Japan: Where the iPad is changing livesMarch 25, 2013: 5:00 AM ET
Apple's iPad is a revolutionary device, yes. But Japan has embraced it in unusual ways.
By Michael Fitzpatrick
By Michael Fitzpatrick
FORTUNE -- Best-man Toshiyuki hands out two iPads at a Japanese wedding reception. He's something of an early adopter while some of the older guests are unfamiliar with touch screens, despite their country's tech-savvy reputation. But the tablet's intuitive quality wins them over as they begin happily perusing a slide show of images from the betrotheds' lives -- not something wedding guests might do outside of Asia but which, in Japan, is de rigueur.
Applications unique to Japan are blossoming here thanks to Apple's (AAPL) iPad. In the absence of a popular home-grown alternative, domestic app makers have come up with some unusual -- sometimes inspiring -- approaches. "The fishermen in Hokkaido are using the iPad to record where they have fished to avoid over-fishing. In Saga prefecture, all the ambulances uses iPad to quickly locate where the patient has to be transferred. In Kobe, physicians using iPads during operations," says Tokyo-based tech consultant Nobuyuki Hayashi. "I could name another cool 50. There is almost nothing on Android tablets."
What is working in Japan? Here are a few examples:
Marriage of Convenience
With heaps of protocol to observe, wedding planning in Japan is a complex affair. What an expensive, human wedding planner might otherwise do, the Chabio app promises to accomplish with minimal fuss. Not only will it keep tabs on all the necessary information -- such as your fiancée's mother's name -- but it also sports a huge pre-populated to-do list. It is divided by time frame (e.g. six to 12 months prior to wedding, four to one day before the wedding, etc.), so users won't be shouting "get me to the church on time" on the big day. Guests can also use Docomo's popular "i-concier" service to point their mobiles at a wedding invite and be told how exactly to get there.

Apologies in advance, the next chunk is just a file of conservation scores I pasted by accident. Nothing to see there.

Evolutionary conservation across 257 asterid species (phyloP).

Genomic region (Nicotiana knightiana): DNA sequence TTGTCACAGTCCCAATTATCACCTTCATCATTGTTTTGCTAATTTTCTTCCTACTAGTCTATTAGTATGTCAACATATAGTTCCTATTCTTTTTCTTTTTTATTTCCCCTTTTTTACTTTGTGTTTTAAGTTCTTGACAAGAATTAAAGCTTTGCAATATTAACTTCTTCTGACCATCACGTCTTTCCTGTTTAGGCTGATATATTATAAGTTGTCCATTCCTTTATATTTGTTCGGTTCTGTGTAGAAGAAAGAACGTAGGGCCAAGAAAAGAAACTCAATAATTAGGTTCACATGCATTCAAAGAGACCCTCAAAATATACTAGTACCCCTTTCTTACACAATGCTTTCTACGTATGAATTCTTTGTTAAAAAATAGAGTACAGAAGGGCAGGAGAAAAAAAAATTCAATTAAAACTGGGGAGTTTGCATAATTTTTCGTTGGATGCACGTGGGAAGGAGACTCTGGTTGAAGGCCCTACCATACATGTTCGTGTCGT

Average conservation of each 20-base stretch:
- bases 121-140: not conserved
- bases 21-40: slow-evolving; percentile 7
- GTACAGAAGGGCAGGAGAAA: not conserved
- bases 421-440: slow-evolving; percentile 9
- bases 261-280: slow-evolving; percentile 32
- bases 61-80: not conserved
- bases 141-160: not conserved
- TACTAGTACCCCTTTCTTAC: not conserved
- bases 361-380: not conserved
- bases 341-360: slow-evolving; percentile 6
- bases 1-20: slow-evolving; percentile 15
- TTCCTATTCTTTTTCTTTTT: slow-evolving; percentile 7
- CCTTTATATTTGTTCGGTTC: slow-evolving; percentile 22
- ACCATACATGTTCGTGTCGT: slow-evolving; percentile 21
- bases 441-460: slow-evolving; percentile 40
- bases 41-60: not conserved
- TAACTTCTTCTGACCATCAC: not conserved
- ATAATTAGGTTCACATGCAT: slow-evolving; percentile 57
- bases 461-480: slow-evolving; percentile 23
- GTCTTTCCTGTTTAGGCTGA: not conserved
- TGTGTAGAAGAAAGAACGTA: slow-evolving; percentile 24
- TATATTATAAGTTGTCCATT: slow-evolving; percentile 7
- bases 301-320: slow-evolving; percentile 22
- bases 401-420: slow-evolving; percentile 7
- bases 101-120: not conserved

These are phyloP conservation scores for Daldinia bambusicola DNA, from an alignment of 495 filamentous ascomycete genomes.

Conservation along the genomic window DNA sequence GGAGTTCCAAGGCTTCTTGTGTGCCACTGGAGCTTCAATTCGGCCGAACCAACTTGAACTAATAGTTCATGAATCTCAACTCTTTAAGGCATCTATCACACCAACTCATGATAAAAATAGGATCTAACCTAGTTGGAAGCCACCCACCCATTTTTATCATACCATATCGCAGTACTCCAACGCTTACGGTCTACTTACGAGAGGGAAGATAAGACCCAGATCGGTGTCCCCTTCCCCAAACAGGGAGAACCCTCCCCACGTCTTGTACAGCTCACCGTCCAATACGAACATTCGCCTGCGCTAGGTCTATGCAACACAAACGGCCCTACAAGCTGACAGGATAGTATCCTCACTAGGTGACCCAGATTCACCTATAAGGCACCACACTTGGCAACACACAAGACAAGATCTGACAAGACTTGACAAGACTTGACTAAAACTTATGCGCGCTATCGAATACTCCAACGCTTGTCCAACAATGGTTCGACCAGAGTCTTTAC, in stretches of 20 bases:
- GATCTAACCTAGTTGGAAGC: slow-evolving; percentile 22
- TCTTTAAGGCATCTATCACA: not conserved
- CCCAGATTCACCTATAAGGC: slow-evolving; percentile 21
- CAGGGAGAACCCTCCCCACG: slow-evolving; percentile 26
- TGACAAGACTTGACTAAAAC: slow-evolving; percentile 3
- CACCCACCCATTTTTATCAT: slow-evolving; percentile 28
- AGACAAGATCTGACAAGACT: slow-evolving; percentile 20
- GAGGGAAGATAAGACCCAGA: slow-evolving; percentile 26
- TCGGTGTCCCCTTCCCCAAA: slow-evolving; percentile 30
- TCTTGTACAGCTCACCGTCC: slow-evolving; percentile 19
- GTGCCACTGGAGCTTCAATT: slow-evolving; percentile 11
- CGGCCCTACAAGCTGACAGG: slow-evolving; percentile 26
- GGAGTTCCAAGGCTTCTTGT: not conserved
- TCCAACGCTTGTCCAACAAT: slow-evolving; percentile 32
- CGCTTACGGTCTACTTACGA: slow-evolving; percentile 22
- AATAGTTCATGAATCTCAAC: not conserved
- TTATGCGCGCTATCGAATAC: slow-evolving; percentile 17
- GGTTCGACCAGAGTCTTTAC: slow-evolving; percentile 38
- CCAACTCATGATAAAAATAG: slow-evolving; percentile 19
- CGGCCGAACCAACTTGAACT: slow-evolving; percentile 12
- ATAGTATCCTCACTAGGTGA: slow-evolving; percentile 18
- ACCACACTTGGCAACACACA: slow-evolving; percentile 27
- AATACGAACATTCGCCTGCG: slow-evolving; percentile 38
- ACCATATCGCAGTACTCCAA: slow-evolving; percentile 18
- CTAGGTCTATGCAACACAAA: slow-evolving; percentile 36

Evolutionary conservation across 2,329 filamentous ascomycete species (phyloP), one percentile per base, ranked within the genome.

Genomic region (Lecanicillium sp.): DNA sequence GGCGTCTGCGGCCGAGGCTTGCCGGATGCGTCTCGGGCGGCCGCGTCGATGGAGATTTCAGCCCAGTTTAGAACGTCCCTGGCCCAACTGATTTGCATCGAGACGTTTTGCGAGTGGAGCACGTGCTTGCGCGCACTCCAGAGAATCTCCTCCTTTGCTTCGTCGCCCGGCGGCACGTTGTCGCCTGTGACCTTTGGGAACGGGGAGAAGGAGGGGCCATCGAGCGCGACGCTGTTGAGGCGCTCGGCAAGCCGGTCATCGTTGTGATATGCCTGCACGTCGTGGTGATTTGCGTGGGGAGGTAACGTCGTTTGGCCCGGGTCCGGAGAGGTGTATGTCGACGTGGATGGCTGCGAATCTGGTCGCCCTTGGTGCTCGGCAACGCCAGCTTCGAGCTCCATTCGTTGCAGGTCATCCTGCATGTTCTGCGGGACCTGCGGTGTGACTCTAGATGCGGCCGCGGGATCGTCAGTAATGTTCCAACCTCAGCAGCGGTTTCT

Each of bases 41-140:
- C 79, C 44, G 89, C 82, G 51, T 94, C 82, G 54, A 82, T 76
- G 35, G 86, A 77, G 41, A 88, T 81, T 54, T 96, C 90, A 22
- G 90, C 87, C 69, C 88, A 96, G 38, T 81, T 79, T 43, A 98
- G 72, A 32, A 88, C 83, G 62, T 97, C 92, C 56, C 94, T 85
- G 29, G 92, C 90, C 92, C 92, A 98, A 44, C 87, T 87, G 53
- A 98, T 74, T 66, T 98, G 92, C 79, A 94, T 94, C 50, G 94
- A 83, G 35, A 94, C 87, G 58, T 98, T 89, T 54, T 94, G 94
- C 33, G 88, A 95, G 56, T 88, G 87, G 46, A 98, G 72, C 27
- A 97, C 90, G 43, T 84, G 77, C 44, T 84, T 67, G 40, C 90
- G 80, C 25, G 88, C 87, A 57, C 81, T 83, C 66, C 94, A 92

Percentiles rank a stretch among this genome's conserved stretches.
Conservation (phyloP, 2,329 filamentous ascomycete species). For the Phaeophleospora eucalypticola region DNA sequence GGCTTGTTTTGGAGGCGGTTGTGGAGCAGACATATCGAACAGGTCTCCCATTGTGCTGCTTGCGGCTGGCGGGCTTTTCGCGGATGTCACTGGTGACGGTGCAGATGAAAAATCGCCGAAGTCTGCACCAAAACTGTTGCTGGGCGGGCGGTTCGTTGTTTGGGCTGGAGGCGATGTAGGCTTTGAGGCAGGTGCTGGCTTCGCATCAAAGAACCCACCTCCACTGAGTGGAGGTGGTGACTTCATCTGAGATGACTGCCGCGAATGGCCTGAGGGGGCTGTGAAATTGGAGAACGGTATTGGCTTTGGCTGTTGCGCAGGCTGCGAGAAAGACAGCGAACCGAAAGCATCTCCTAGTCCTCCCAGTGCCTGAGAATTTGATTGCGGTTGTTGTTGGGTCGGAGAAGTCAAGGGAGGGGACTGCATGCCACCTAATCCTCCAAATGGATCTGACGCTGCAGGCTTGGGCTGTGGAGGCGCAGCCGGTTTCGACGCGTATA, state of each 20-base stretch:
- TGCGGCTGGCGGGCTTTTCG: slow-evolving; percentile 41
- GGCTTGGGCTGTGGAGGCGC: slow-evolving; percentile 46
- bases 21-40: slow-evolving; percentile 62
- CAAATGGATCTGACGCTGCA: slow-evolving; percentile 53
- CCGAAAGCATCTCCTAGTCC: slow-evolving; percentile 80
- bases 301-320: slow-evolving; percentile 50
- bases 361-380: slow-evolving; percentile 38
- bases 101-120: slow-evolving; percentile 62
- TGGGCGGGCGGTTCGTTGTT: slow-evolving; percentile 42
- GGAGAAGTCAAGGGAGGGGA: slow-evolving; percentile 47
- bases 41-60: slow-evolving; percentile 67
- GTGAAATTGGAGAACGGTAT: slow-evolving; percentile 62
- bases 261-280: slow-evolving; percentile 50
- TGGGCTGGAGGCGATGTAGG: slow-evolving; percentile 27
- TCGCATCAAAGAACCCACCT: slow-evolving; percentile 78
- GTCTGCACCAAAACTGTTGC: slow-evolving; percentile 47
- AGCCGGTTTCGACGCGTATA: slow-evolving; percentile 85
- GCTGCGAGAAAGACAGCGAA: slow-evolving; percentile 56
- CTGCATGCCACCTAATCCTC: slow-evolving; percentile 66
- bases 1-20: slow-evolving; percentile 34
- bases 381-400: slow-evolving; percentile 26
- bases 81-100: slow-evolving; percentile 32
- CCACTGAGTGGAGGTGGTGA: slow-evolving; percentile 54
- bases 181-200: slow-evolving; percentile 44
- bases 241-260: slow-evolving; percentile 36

See the World
Japanese cellphone owners have long enjoyed location-based services and spiffy mobile navigators. But the Sekai Camera app goes further to generate "a new, fourth dimension everybody has dreamed of," says Takahito Iguchi the application's creator. Like other so-called augmented-reality apps, it calculates your position, then, using the camera, displays location-specific information graphically on top of a real-world view. But the genius of Sekai Camera is that individuals and businesses can add their own information. They just point a smartphone/tablet camera at the landscape adding "tags" that can include text, images, and sound that can be picked up by others in the area later. Tags can translate into coupons from businesses (a free Guinness when you stop at a bar serving the blackstuff for example) or travel tips from friends.
Waiting for Godot
As witnessed in post-tsunami Japan, looting is rare. So, hand out an iPad in a pub with a menu on it, or in a restaurant, and you are very likely to have it returned. Without fear of theft, many restaurants now use iPhones and iPads as order-taking devices (for the waitress). What's unique at Toku, a Korean BBQ restaurant in Kyoto, is it uses the iPad as a menu/ordering system for direct use by customers. It could make waiting on tables obsolete.
Former fashion model Kaoru Igarashi had a theory, based on the golden mean ratio, that there might be an algorithm capable of calculating what fashion best suits you using your vital stats and facial dimensions. A tie-up with online fashion retailers Digital Fashion generated that algorithm. The result is an app that proves her theory used by a department store in Kobe to recommend suites and dress. An iPad is used to snap the customer, and the program does the rest.